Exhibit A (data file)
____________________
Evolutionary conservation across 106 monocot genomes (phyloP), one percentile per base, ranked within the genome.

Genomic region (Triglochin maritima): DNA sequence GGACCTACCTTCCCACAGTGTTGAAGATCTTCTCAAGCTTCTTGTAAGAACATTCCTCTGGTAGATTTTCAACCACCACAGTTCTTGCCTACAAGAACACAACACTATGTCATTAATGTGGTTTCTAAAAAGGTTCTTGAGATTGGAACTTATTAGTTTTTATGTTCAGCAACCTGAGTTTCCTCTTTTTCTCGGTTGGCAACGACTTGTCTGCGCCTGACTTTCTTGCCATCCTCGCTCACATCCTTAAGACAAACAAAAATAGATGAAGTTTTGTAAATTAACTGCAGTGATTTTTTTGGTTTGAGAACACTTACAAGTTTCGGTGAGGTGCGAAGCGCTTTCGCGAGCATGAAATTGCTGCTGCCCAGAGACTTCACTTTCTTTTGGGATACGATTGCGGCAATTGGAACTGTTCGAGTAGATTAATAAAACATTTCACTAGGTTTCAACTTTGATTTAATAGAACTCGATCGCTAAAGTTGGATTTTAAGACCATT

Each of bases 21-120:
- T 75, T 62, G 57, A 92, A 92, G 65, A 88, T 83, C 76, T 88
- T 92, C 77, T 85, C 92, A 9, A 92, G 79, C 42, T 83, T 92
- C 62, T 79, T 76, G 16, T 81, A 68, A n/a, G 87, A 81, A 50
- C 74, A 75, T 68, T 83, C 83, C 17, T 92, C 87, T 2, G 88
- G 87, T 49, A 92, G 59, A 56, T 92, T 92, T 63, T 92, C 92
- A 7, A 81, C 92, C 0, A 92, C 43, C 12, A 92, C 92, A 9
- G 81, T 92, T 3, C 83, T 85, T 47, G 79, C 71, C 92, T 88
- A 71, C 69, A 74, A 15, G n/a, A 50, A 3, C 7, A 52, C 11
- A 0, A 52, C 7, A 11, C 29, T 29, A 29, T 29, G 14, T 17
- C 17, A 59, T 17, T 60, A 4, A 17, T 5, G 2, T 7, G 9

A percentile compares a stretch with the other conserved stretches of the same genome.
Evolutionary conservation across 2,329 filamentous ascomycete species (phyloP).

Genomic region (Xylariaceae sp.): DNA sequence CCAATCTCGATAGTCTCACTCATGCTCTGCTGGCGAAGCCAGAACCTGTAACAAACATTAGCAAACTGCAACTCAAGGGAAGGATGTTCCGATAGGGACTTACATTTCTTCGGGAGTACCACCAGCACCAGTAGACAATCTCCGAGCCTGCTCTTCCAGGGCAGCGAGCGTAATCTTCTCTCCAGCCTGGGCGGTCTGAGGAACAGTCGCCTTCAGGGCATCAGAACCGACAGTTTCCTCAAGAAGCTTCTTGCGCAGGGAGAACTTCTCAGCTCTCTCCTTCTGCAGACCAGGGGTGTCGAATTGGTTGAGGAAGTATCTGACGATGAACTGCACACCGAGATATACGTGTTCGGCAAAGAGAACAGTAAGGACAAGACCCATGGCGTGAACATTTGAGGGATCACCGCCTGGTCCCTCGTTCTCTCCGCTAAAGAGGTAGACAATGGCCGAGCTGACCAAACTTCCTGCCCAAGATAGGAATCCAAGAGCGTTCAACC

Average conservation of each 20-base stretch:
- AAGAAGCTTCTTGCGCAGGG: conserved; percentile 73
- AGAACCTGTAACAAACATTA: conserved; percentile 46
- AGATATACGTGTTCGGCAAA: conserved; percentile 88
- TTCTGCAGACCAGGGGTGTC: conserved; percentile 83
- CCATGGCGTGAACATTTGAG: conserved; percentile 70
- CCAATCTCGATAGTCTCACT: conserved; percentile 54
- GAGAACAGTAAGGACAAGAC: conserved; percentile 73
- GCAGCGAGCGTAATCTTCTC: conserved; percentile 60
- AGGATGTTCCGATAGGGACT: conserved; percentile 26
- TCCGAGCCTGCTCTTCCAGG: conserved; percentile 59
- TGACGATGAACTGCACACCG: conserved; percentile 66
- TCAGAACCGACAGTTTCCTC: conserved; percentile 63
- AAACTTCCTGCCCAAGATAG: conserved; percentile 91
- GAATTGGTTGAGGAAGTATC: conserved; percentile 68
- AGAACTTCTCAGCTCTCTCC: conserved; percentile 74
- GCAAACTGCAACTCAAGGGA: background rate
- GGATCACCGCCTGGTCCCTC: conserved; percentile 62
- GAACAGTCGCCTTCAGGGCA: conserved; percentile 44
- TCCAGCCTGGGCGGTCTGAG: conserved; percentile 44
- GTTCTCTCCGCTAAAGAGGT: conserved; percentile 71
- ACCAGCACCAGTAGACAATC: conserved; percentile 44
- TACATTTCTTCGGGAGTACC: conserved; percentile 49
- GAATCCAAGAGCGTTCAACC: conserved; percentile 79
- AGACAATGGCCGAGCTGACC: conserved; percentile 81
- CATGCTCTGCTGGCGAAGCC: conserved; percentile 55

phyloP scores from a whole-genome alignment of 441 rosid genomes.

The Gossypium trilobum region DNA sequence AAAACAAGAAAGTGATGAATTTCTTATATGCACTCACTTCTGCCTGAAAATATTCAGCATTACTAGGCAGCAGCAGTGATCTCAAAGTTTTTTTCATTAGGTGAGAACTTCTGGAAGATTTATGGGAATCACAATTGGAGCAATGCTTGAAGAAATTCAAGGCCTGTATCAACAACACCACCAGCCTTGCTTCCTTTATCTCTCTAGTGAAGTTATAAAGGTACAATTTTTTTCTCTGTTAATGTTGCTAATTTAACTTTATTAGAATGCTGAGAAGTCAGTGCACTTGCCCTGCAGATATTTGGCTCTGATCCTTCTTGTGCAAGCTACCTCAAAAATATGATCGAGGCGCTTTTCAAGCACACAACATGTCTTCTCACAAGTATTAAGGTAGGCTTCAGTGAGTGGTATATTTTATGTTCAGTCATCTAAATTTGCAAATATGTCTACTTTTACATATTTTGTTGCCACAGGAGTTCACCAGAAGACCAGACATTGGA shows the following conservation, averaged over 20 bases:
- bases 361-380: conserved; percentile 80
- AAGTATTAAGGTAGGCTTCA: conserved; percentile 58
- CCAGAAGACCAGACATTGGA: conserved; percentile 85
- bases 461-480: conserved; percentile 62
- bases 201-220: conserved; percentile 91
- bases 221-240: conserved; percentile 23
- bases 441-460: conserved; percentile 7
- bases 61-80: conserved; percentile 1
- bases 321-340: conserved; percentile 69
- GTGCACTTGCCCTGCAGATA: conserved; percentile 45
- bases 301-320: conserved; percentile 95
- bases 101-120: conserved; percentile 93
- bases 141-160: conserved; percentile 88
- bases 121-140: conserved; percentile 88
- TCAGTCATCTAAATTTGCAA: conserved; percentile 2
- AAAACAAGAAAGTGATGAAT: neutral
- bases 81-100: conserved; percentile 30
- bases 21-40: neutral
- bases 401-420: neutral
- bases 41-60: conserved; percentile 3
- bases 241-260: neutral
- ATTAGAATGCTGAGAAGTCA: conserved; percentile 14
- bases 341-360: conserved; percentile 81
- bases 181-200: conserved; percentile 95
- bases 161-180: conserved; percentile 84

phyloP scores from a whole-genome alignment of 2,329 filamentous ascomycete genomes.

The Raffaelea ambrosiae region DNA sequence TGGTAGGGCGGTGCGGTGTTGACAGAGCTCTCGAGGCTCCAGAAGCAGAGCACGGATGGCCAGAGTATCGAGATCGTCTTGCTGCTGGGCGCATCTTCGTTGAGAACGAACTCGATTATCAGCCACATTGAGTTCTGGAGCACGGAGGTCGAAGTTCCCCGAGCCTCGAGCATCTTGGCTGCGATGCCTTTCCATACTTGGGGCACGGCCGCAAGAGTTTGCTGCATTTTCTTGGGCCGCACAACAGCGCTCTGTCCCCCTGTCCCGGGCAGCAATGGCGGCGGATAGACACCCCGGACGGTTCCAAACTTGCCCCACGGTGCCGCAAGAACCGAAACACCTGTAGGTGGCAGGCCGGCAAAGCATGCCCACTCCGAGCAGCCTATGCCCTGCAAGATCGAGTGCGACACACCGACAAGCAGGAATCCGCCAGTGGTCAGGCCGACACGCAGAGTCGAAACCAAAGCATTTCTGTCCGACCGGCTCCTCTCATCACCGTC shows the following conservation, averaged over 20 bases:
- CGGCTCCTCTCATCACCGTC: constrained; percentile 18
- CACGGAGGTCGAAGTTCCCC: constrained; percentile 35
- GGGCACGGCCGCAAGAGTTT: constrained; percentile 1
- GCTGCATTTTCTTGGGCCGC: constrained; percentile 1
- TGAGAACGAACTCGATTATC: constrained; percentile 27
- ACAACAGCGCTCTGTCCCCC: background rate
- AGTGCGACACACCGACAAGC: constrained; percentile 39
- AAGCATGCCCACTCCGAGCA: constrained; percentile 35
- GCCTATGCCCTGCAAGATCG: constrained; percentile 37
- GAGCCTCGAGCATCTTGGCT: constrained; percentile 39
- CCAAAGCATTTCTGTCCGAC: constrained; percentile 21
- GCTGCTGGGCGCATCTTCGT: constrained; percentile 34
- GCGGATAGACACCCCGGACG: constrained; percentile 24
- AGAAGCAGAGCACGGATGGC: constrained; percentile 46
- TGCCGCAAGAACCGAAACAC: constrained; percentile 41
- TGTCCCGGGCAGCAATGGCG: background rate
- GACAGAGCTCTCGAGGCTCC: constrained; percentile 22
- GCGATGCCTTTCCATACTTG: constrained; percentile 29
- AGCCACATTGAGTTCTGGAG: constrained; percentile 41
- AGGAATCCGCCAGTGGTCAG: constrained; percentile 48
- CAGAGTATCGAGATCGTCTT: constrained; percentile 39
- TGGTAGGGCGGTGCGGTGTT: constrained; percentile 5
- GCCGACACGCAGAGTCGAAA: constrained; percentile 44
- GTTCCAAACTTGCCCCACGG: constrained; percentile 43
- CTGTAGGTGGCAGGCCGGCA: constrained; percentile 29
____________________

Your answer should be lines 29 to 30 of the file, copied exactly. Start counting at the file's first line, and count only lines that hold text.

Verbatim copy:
- TCAGAACCGACAGTTTCCTC: conserved; percentile 63
- AAACTTCCTGCCCAAGATAG: conserved; percentile 91